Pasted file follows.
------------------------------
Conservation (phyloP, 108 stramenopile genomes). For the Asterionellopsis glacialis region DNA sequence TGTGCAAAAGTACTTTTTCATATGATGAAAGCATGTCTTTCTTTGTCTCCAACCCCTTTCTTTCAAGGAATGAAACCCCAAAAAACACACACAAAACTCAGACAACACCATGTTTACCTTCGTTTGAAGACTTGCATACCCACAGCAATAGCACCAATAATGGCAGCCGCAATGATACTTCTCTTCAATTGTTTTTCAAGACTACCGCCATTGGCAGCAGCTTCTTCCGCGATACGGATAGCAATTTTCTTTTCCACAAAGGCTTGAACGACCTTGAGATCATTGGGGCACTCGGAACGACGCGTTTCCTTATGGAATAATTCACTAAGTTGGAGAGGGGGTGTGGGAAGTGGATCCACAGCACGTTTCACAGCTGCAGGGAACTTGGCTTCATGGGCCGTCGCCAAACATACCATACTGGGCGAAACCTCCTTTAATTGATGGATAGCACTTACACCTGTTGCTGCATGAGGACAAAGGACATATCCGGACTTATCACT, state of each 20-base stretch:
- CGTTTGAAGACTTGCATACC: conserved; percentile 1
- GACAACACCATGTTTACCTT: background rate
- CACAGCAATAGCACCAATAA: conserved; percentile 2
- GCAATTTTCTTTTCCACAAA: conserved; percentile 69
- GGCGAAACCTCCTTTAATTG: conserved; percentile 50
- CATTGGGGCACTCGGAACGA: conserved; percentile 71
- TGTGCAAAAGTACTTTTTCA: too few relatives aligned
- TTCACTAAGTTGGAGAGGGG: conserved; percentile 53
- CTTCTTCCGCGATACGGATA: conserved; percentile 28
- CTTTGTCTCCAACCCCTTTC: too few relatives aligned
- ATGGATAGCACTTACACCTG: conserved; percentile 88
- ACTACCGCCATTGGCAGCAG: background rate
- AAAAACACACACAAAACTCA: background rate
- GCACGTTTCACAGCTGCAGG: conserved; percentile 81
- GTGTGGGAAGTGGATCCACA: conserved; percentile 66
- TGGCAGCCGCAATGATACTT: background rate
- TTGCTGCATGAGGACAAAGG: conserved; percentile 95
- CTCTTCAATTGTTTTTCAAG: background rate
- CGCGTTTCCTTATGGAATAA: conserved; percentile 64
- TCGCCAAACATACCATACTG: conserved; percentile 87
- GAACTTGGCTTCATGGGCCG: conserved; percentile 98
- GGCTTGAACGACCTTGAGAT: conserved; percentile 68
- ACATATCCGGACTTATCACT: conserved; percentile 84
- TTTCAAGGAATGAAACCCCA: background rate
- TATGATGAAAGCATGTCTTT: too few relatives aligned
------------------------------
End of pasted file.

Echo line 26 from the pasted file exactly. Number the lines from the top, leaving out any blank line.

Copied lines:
- TATGATGAAAGCATGTCTTT: too few relatives aligned